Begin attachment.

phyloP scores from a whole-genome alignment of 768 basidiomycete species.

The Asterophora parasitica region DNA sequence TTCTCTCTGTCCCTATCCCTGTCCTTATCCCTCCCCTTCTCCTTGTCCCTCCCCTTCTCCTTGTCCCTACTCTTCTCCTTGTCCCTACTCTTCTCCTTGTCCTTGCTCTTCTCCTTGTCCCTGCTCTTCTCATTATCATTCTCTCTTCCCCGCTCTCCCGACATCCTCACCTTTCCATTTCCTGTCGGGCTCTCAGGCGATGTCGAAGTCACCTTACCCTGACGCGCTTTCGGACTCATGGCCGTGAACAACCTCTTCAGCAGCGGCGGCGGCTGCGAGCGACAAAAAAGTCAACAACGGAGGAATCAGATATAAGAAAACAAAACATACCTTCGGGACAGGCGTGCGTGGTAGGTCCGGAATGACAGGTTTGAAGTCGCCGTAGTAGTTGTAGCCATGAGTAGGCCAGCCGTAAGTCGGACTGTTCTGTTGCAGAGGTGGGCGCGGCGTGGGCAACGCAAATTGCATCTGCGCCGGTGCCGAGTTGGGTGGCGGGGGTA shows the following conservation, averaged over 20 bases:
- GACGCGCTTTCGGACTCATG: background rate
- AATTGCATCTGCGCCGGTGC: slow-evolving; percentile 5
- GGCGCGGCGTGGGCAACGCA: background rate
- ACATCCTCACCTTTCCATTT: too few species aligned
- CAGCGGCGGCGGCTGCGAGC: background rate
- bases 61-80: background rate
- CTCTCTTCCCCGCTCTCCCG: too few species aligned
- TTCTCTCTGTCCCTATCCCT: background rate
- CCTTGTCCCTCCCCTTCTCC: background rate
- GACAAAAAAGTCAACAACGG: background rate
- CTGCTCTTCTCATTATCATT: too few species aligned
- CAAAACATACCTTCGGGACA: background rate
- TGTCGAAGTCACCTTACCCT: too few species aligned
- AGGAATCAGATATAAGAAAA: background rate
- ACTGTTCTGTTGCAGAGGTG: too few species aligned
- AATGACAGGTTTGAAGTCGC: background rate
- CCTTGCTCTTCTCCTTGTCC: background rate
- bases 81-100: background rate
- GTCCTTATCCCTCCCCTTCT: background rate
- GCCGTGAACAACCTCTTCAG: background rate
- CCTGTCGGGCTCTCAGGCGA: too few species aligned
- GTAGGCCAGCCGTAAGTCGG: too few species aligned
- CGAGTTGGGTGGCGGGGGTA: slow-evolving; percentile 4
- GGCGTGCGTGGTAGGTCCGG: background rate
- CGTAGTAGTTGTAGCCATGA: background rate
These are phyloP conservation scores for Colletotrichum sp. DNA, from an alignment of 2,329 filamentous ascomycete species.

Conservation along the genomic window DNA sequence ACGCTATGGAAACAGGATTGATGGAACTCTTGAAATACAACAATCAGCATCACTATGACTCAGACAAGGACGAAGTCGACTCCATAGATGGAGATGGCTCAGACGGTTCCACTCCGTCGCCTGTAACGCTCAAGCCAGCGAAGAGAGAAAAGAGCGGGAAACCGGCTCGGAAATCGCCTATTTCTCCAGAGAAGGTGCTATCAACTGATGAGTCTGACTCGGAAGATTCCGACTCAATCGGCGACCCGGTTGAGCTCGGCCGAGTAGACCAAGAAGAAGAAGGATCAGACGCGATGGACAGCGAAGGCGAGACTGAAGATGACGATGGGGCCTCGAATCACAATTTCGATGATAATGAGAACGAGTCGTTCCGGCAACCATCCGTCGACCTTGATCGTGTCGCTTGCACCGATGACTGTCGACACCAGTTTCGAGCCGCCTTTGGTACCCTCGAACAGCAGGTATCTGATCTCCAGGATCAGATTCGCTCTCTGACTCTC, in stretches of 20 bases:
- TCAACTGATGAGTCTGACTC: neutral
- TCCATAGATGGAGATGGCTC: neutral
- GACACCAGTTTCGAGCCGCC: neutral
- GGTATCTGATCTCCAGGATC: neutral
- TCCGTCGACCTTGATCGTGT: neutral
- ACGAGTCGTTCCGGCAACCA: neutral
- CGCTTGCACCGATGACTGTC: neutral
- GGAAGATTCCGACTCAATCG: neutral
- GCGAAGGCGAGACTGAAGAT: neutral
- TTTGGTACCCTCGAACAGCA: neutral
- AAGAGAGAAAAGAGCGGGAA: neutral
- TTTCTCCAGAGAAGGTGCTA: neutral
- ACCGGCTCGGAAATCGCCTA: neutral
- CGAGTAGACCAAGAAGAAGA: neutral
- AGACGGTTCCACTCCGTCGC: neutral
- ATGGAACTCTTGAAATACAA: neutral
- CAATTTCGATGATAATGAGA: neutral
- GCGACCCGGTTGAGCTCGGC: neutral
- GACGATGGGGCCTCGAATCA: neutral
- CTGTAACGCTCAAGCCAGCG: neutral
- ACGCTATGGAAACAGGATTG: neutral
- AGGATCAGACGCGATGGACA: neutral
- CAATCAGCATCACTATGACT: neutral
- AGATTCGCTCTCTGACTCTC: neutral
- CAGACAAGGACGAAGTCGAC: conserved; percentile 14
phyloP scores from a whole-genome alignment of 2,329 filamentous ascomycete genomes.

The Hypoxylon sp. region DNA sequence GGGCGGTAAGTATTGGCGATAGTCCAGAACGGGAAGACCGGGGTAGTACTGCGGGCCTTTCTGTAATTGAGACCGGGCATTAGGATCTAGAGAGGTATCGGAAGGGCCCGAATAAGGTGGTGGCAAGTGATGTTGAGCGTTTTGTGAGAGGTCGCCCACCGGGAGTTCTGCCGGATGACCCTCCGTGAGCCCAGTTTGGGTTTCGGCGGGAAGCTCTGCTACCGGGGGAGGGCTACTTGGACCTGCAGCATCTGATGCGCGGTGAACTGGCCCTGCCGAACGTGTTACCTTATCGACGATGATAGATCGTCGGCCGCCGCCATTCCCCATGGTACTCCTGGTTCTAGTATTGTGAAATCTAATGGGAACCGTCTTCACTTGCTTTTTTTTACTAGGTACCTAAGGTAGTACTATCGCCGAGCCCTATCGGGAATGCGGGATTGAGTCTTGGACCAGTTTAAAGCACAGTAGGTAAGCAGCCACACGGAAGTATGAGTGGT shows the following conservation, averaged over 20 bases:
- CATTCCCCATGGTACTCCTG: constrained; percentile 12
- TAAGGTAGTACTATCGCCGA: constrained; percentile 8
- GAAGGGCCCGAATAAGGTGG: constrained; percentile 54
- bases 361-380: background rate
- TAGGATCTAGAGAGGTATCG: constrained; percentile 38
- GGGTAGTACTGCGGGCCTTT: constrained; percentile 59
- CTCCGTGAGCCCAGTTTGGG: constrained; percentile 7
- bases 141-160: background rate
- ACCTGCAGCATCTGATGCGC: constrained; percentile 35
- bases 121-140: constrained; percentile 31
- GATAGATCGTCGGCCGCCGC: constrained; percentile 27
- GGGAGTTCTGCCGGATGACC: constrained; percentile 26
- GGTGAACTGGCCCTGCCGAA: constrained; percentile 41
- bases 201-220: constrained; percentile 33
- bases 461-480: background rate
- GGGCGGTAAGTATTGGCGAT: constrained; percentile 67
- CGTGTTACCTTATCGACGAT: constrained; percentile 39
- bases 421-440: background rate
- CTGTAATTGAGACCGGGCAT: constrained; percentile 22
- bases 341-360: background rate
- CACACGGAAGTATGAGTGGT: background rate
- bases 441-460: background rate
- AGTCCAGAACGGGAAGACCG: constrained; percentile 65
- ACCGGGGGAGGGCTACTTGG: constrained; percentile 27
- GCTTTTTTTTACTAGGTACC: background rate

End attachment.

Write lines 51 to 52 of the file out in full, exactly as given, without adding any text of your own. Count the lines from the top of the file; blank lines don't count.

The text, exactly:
- AGGATCAGACGCGATGGACA: neutral
- CAATCAGCATCACTATGACT: neutral